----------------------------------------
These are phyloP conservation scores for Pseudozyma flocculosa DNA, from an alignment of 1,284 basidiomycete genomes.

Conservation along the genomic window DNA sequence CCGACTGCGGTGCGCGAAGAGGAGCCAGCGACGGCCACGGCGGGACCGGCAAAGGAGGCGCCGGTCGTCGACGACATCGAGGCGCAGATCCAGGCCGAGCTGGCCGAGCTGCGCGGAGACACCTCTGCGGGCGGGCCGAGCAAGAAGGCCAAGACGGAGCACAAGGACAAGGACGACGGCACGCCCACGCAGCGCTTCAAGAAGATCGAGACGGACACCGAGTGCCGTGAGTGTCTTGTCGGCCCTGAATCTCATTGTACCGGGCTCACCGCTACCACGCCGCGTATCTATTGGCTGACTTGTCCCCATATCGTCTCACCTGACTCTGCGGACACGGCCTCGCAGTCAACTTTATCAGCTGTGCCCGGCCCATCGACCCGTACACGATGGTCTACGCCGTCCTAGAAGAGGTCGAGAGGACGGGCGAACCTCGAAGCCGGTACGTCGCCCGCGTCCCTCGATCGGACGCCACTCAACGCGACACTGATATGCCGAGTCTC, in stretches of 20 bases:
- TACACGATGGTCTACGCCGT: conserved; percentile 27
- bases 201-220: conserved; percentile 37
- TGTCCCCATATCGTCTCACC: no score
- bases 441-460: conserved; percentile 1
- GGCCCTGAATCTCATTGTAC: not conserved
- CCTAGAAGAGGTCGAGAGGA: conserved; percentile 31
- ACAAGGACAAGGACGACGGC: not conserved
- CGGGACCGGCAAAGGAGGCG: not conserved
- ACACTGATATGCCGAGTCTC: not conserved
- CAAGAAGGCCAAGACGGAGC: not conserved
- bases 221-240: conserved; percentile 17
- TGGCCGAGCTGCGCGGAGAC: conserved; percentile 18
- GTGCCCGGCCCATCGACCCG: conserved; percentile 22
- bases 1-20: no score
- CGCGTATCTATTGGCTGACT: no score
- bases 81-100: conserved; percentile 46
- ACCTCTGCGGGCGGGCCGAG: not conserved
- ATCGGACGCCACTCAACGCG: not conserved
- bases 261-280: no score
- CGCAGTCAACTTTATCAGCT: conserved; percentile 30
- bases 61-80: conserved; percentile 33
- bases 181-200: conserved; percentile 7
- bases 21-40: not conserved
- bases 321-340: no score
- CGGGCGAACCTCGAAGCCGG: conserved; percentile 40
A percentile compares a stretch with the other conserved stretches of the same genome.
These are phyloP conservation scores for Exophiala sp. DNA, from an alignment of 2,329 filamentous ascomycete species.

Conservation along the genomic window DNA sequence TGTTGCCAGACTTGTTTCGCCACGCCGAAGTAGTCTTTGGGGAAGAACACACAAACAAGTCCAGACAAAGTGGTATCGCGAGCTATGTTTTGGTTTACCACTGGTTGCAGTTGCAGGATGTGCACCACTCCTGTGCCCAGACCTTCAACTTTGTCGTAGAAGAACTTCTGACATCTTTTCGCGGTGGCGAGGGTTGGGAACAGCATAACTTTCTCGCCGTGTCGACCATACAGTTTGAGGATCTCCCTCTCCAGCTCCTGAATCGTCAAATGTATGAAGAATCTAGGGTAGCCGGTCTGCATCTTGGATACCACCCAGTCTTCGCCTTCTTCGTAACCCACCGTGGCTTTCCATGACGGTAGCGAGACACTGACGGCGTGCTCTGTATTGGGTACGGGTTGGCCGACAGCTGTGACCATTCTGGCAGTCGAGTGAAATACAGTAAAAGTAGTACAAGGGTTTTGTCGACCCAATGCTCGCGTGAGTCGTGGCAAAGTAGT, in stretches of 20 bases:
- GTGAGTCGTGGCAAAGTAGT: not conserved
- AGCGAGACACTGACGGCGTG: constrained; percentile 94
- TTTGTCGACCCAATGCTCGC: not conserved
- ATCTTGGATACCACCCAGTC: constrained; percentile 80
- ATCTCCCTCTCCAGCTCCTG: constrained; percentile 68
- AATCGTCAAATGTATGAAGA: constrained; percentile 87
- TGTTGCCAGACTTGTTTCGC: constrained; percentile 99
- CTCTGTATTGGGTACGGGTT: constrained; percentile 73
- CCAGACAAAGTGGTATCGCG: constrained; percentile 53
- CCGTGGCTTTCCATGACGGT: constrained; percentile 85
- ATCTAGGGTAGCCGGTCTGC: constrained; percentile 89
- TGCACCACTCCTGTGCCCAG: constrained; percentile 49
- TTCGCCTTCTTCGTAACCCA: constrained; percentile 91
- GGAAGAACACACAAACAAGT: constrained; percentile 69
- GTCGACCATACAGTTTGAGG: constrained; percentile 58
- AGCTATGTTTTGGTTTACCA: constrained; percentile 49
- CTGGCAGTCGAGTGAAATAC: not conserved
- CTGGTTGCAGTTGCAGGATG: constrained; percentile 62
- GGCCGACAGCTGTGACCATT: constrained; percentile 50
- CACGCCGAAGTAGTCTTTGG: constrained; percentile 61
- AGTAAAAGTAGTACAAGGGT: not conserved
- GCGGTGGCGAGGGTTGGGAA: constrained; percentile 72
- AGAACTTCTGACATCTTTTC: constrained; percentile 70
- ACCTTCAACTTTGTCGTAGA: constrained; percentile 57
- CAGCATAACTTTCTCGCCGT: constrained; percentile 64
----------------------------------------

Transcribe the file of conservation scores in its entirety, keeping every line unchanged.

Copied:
These are phyloP conservation scores for Pseudozyma flocculosa DNA, from an alignment of 1,284 basidiomycete genomes.

Conservation along the genomic window DNA sequence CCGACTGCGGTGCGCGAAGAGGAGCCAGCGACGGCCACGGCGGGACCGGCAAAGGAGGCGCCGGTCGTCGACGACATCGAGGCGCAGATCCAGGCCGAGCTGGCCGAGCTGCGCGGAGACACCTCTGCGGGCGGGCCGAGCAAGAAGGCCAAGACGGAGCACAAGGACAAGGACGACGGCACGCCCACGCAGCGCTTCAAGAAGATCGAGACGGACACCGAGTGCCGTGAGTGTCTTGTCGGCCCTGAATCTCATTGTACCGGGCTCACCGCTACCACGCCGCGTATCTATTGGCTGACTTGTCCCCATATCGTCTCACCTGACTCTGCGGACACGGCCTCGCAGTCAACTTTATCAGCTGTGCCCGGCCCATCGACCCGTACACGATGGTCTACGCCGTCCTAGAAGAGGTCGAGAGGACGGGCGAACCTCGAAGCCGGTACGTCGCCCGCGTCCCTCGATCGGACGCCACTCAACGCGACACTGATATGCCGAGTCTC, in stretches of 20 bases:
- TACACGATGGTCTACGCCGT: conserved; percentile 27
- bases 201-220: conserved; percentile 37
- TGTCCCCATATCGTCTCACC: no score
- bases 441-460: conserved; percentile 1
- GGCCCTGAATCTCATTGTAC: not conserved
- CCTAGAAGAGGTCGAGAGGA: conserved; percentile 31
- ACAAGGACAAGGACGACGGC: not conserved
- CGGGACCGGCAAAGGAGGCG: not conserved
- ACACTGATATGCCGAGTCTC: not conserved
- CAAGAAGGCCAAGACGGAGC: not conserved
- bases 221-240: conserved; percentile 17
- TGGCCGAGCTGCGCGGAGAC: conserved; percentile 18
- GTGCCCGGCCCATCGACCCG: conserved; percentile 22
- bases 1-20: no score
- CGCGTATCTATTGGCTGACT: no score
- bases 81-100: conserved; percentile 46
- ACCTCTGCGGGCGGGCCGAG: not conserved
- ATCGGACGCCACTCAACGCG: not conserved
- bases 261-280: no score
- CGCAGTCAACTTTATCAGCT: conserved; percentile 30
- bases 61-80: conserved; percentile 33
- bases 181-200: conserved; percentile 7
- bases 21-40: not conserved
- bases 321-340: no score
- CGGGCGAACCTCGAAGCCGG: conserved; percentile 40
A percentile compares a stretch with the other conserved stretches of the same genome.
These are phyloP conservation scores for Exophiala sp. DNA, from an alignment of 2,329 filamentous ascomycete species.

Conservation along the genomic window DNA sequence TGTTGCCAGACTTGTTTCGCCACGCCGAAGTAGTCTTTGGGGAAGAACACACAAACAAGTCCAGACAAAGTGGTATCGCGAGCTATGTTTTGGTTTACCACTGGTTGCAGTTGCAGGATGTGCACCACTCCTGTGCCCAGACCTTCAACTTTGTCGTAGAAGAACTTCTGACATCTTTTCGCGGTGGCGAGGGTTGGGAACAGCATAACTTTCTCGCCGTGTCGACCATACAGTTTGAGGATCTCCCTCTCCAGCTCCTGAATCGTCAAATGTATGAAGAATCTAGGGTAGCCGGTCTGCATCTTGGATACCACCCAGTCTTCGCCTTCTTCGTAACCCACCGTGGCTTTCCATGACGGTAGCGAGACACTGACGGCGTGCTCTGTATTGGGTACGGGTTGGCCGACAGCTGTGACCATTCTGGCAGTCGAGTGAAATACAGTAAAAGTAGTACAAGGGTTTTGTCGACCCAATGCTCGCGTGAGTCGTGGCAAAGTAGT, in stretches of 20 bases:
- GTGAGTCGTGGCAAAGTAGT: not conserved
- AGCGAGACACTGACGGCGTG: constrained; percentile 94
- TTTGTCGACCCAATGCTCGC: not conserved
- ATCTTGGATACCACCCAGTC: constrained; percentile 80
- ATCTCCCTCTCCAGCTCCTG: constrained; percentile 68
- AATCGTCAAATGTATGAAGA: constrained; percentile 87
- TGTTGCCAGACTTGTTTCGC: constrained; percentile 99
- CTCTGTATTGGGTACGGGTT: constrained; percentile 73
- CCAGACAAAGTGGTATCGCG: constrained; percentile 53
- CCGTGGCTTTCCATGACGGT: constrained; percentile 85
- ATCTAGGGTAGCCGGTCTGC: constrained; percentile 89
- TGCACCACTCCTGTGCCCAG: constrained; percentile 49
- TTCGCCTTCTTCGTAACCCA: constrained; percentile 91
- GGAAGAACACACAAACAAGT: constrained; percentile 69
- GTCGACCATACAGTTTGAGG: constrained; percentile 58
- AGCTATGTTTTGGTTTACCA: constrained; percentile 49
- CTGGCAGTCGAGTGAAATAC: not conserved
- CTGGTTGCAGTTGCAGGATG: constrained; percentile 62
- GGCCGACAGCTGTGACCATT: constrained; percentile 50
- CACGCCGAAGTAGTCTTTGG: constrained; percentile 61
- AGTAAAAGTAGTACAAGGGT: not conserved
- GCGGTGGCGAGGGTTGGGAA: constrained; percentile 72
- AGAACTTCTGACATCTTTTC: constrained; percentile 70
- ACCTTCAACTTTGTCGTAGA: constrained; percentile 57
- CAGCATAACTTTCTCGCCGT: constrained; percentile 64